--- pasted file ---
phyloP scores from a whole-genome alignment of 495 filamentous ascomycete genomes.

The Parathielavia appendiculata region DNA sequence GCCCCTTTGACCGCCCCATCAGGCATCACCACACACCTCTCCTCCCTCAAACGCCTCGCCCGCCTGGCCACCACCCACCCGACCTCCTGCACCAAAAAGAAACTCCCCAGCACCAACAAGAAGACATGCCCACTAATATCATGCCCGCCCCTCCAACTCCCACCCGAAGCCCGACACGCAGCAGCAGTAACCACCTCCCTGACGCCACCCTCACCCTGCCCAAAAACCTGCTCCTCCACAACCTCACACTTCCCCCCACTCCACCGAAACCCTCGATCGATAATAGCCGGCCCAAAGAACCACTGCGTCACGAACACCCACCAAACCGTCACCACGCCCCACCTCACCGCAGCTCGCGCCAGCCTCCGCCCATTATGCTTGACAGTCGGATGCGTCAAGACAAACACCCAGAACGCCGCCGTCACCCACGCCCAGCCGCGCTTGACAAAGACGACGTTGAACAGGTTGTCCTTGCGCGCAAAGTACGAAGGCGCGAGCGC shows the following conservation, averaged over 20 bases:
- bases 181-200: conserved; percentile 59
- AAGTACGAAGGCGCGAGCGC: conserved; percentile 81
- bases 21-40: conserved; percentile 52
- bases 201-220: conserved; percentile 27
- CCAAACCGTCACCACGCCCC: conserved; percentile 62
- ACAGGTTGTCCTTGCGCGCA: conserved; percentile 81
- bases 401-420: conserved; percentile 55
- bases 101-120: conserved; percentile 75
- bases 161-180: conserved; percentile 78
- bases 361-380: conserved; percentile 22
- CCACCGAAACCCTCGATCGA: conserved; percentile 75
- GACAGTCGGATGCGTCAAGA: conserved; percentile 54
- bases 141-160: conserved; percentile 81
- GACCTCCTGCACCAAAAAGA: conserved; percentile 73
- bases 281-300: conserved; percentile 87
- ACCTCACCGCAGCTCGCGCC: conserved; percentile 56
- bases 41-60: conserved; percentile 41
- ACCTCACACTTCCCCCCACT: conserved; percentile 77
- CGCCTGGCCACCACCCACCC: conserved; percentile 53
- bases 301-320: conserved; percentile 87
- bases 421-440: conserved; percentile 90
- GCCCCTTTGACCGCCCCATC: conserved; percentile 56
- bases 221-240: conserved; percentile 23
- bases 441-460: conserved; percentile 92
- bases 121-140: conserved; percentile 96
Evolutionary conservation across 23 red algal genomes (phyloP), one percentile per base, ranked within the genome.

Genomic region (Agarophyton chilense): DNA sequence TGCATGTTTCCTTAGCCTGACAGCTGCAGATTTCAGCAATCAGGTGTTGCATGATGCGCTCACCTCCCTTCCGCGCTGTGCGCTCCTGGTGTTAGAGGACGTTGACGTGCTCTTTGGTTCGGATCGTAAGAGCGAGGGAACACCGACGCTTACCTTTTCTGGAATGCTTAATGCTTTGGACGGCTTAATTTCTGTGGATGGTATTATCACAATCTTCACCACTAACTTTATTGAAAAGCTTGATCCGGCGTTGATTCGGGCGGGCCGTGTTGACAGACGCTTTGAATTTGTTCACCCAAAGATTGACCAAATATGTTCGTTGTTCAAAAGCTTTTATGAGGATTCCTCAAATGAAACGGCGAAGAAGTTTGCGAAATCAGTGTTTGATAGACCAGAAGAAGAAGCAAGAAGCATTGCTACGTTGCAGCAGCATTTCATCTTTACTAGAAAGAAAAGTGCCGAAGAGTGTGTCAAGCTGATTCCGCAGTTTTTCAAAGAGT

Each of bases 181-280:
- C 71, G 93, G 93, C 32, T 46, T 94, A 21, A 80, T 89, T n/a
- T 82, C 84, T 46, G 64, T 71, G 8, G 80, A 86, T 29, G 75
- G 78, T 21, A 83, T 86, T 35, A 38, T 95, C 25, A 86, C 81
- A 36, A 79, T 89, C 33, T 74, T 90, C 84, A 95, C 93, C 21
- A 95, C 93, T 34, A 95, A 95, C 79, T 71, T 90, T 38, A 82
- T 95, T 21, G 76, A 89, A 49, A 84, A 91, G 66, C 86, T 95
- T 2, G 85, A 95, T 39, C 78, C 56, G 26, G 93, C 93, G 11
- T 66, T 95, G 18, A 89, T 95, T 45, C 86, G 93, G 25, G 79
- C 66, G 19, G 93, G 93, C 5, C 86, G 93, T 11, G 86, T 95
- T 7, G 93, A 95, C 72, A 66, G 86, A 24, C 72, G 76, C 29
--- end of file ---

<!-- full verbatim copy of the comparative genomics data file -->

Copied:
phyloP scores from a whole-genome alignment of 495 filamentous ascomycete genomes.

The Parathielavia appendiculata region DNA sequence GCCCCTTTGACCGCCCCATCAGGCATCACCACACACCTCTCCTCCCTCAAACGCCTCGCCCGCCTGGCCACCACCCACCCGACCTCCTGCACCAAAAAGAAACTCCCCAGCACCAACAAGAAGACATGCCCACTAATATCATGCCCGCCCCTCCAACTCCCACCCGAAGCCCGACACGCAGCAGCAGTAACCACCTCCCTGACGCCACCCTCACCCTGCCCAAAAACCTGCTCCTCCACAACCTCACACTTCCCCCCACTCCACCGAAACCCTCGATCGATAATAGCCGGCCCAAAGAACCACTGCGTCACGAACACCCACCAAACCGTCACCACGCCCCACCTCACCGCAGCTCGCGCCAGCCTCCGCCCATTATGCTTGACAGTCGGATGCGTCAAGACAAACACCCAGAACGCCGCCGTCACCCACGCCCAGCCGCGCTTGACAAAGACGACGTTGAACAGGTTGTCCTTGCGCGCAAAGTACGAAGGCGCGAGCGC shows the following conservation, averaged over 20 bases:
- bases 181-200: conserved; percentile 59
- AAGTACGAAGGCGCGAGCGC: conserved; percentile 81
- bases 21-40: conserved; percentile 52
- bases 201-220: conserved; percentile 27
- CCAAACCGTCACCACGCCCC: conserved; percentile 62
- ACAGGTTGTCCTTGCGCGCA: conserved; percentile 81
- bases 401-420: conserved; percentile 55
- bases 101-120: conserved; percentile 75
- bases 161-180: conserved; percentile 78
- bases 361-380: conserved; percentile 22
- CCACCGAAACCCTCGATCGA: conserved; percentile 75
- GACAGTCGGATGCGTCAAGA: conserved; percentile 54
- bases 141-160: conserved; percentile 81
- GACCTCCTGCACCAAAAAGA: conserved; percentile 73
- bases 281-300: conserved; percentile 87
- ACCTCACCGCAGCTCGCGCC: conserved; percentile 56
- bases 41-60: conserved; percentile 41
- ACCTCACACTTCCCCCCACT: conserved; percentile 77
- CGCCTGGCCACCACCCACCC: conserved; percentile 53
- bases 301-320: conserved; percentile 87
- bases 421-440: conserved; percentile 90
- GCCCCTTTGACCGCCCCATC: conserved; percentile 56
- bases 221-240: conserved; percentile 23
- bases 441-460: conserved; percentile 92
- bases 121-140: conserved; percentile 96
Evolutionary conservation across 23 red algal genomes (phyloP), one percentile per base, ranked within the genome.

Genomic region (Agarophyton chilense): DNA sequence TGCATGTTTCCTTAGCCTGACAGCTGCAGATTTCAGCAATCAGGTGTTGCATGATGCGCTCACCTCCCTTCCGCGCTGTGCGCTCCTGGTGTTAGAGGACGTTGACGTGCTCTTTGGTTCGGATCGTAAGAGCGAGGGAACACCGACGCTTACCTTTTCTGGAATGCTTAATGCTTTGGACGGCTTAATTTCTGTGGATGGTATTATCACAATCTTCACCACTAACTTTATTGAAAAGCTTGATCCGGCGTTGATTCGGGCGGGCCGTGTTGACAGACGCTTTGAATTTGTTCACCCAAAGATTGACCAAATATGTTCGTTGTTCAAAAGCTTTTATGAGGATTCCTCAAATGAAACGGCGAAGAAGTTTGCGAAATCAGTGTTTGATAGACCAGAAGAAGAAGCAAGAAGCATTGCTACGTTGCAGCAGCATTTCATCTTTACTAGAAAGAAAAGTGCCGAAGAGTGTGTCAAGCTGATTCCGCAGTTTTTCAAAGAGT

Each of bases 181-280:
- C 71, G 93, G 93, C 32, T 46, T 94, A 21, A 80, T 89, T n/a
- T 82, C 84, T 46, G 64, T 71, G 8, G 80, A 86, T 29, G 75
- G 78, T 21, A 83, T 86, T 35, A 38, T 95, C 25, A 86, C 81
- A 36, A 79, T 89, C 33, T 74, T 90, C 84, A 95, C 93, C 21
- A 95, C 93, T 34, A 95, A 95, C 79, T 71, T 90, T 38, A 82
- T 95, T 21, G 76, A 89, A 49, A 84, A 91, G 66, C 86, T 95
- T 2, G 85, A 95, T 39, C 78, C 56, G 26, G 93, C 93, G 11
- T 66, T 95, G 18, A 89, T 95, T 45, C 86, G 93, G 25, G 79
- C 66, G 19, G 93, G 93, C 5, C 86, G 93, T 11, G 86, T 95
- T 7, G 93, A 95, C 72, A 66, G 86, A 24, C 72, G 76, C 29